Getting Started with Microcontrollers
Microcontrollers are everywhere, there are dozens in your home: inside your TV, video recorder, fax, answering machine, microwave oven, washing machine, and then there's your car ...
They're used whenever you need something that will:
All of these can be done with digital logic, or timer chips but the elegance of a microcontroller solution is that to make it do something different, you don't have to rewire, just reprogram.
Simple Problem - Multiple Solutions
As a simple example, consider that you need to make a pin do the following:
------- -------- ------ | 1.6ms | 17ms | 43ms | one hour |1.6ms | |________| |_____________|again
You could certain do this with timer chips but how much rewiring would it need to reverse the order (starting at step 5), or changing all the time constants.
Doing it with a Microcontroller
Below is the complete program to generate the above sequence on an AVR micrcontroller - even the baby 8 pin AVR costing a few dollars. The only other parts would be a crystal and a couple of capacitors.
But consider changing the sequence, repeating it 33 times and then stop ...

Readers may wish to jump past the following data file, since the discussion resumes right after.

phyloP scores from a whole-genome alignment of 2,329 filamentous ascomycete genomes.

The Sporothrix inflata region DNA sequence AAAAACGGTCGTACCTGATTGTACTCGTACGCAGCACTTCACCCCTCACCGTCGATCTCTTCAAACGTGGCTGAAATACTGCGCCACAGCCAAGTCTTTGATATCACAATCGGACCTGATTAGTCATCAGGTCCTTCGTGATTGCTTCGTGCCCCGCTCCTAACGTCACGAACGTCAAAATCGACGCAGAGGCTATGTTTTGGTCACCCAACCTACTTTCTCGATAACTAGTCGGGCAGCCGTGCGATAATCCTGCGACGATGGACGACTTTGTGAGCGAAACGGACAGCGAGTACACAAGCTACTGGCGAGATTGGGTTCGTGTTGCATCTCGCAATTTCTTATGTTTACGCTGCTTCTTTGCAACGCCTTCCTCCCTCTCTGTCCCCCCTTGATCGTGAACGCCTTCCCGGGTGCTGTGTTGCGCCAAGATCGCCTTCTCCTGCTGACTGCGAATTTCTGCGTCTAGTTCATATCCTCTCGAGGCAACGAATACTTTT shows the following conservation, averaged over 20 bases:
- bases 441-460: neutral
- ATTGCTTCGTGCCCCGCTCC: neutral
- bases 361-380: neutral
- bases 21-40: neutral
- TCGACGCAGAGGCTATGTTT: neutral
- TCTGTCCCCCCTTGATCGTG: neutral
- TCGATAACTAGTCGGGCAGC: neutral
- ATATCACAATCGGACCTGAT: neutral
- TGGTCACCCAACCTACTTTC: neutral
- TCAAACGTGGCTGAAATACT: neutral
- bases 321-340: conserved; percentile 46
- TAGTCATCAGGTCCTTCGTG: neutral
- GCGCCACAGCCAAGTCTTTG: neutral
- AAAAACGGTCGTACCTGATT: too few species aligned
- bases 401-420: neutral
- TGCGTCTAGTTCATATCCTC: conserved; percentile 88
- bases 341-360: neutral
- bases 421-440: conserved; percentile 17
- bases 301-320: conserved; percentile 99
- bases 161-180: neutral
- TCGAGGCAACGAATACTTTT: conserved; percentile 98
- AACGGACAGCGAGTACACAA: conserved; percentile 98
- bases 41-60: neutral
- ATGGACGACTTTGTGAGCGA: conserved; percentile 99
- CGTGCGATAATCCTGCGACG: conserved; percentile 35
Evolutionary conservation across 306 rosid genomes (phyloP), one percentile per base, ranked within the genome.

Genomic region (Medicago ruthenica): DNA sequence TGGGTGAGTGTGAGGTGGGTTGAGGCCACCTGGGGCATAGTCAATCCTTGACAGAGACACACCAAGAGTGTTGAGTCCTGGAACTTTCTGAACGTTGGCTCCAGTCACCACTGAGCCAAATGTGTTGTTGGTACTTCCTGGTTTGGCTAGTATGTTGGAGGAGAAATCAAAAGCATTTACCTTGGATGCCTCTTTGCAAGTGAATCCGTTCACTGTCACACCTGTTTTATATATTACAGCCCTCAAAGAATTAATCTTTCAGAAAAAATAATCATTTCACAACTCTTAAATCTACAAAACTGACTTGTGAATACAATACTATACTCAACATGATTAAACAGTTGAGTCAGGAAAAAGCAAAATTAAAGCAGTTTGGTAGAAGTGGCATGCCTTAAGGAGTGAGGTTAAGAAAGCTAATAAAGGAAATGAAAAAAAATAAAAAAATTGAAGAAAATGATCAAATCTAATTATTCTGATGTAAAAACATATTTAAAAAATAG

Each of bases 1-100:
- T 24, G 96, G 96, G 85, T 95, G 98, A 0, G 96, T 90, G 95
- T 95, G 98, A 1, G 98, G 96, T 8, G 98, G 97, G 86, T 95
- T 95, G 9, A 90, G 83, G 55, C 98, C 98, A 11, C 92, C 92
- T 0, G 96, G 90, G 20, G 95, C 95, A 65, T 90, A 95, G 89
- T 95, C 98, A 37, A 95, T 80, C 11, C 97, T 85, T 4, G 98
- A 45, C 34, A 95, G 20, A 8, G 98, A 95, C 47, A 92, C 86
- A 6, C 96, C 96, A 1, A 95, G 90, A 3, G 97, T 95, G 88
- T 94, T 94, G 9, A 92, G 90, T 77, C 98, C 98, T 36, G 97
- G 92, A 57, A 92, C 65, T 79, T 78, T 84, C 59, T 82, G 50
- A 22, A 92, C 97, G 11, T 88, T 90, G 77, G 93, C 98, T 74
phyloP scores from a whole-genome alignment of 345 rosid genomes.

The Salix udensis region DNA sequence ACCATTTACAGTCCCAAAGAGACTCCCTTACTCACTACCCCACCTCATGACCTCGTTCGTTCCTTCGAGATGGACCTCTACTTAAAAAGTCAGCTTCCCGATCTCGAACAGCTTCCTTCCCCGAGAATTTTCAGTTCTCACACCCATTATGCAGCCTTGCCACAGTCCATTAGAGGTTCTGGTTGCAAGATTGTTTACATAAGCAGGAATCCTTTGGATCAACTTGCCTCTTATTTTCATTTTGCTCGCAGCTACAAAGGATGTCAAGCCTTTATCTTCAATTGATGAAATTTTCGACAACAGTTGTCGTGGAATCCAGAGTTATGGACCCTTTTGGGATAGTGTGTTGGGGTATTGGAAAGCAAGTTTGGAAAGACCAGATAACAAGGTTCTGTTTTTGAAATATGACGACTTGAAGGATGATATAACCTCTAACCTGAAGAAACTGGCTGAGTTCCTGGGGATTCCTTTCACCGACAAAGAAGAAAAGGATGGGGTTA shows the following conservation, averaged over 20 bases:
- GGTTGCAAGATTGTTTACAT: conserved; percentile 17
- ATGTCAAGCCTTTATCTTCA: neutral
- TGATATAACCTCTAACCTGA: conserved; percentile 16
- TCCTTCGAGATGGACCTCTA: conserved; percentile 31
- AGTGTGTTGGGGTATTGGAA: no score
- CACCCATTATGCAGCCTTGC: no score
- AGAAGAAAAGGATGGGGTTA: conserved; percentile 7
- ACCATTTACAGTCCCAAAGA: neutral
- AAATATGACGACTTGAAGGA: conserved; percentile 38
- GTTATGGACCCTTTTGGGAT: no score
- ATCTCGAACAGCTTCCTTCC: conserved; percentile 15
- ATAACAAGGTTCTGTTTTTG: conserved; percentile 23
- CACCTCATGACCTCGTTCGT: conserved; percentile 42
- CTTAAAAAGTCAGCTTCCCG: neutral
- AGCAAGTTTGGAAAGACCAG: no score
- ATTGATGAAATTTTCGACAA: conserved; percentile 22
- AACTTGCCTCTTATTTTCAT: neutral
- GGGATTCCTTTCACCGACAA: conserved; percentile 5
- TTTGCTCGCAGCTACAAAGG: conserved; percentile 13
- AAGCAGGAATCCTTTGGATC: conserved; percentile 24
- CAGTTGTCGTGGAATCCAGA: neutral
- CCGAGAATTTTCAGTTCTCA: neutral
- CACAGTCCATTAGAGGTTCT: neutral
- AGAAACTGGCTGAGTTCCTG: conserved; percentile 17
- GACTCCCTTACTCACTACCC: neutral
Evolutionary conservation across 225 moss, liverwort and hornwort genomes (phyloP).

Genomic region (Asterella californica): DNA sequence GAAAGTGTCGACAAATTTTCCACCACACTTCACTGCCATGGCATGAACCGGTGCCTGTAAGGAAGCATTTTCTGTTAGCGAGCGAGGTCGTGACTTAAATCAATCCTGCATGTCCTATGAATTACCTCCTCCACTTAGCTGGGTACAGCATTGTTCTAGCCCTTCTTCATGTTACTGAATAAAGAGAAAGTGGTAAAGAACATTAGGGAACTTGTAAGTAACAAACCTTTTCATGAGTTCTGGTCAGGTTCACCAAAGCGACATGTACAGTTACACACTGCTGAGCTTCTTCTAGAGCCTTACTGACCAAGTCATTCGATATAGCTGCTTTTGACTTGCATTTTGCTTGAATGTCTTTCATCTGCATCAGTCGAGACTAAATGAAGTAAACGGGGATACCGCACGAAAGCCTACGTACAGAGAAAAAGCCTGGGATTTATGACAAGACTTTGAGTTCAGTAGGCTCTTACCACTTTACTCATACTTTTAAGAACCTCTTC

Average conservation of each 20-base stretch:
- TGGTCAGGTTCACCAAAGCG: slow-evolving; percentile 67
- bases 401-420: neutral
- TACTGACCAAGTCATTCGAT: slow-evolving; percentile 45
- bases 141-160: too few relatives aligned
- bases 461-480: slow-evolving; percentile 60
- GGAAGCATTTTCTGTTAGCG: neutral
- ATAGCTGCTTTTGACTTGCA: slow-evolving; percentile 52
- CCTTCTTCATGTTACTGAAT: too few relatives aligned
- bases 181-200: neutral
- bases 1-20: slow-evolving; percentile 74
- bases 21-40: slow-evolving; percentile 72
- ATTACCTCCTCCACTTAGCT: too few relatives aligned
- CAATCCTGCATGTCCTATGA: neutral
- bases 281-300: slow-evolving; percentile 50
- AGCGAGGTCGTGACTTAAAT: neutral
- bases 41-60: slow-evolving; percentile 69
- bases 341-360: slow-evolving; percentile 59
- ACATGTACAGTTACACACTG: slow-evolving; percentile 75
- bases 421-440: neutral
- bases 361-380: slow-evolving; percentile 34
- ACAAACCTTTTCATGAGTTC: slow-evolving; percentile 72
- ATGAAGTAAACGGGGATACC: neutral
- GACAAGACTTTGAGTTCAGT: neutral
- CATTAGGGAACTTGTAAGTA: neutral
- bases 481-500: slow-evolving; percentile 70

We're only using one pin of output pins and the micro is spending most of it's time waiting, but
The easiest way to get started is by choosing a microcontroller that:
The are many microcontroller families (the chips are programmed using the same language but have different numbers of I/O lines, times, serial ports ...
PIC or AVR
These are different, some are better for one job, some for another My suggestion is the AVR family - it's fast, inexpensive, has good software support and is widely used. The same can be said of the PIC but there's effort involved in learning how to use any new tool and the BASCOM compiler for the AVR family is the simplest development environment I've found - and the introductory version is FREE.
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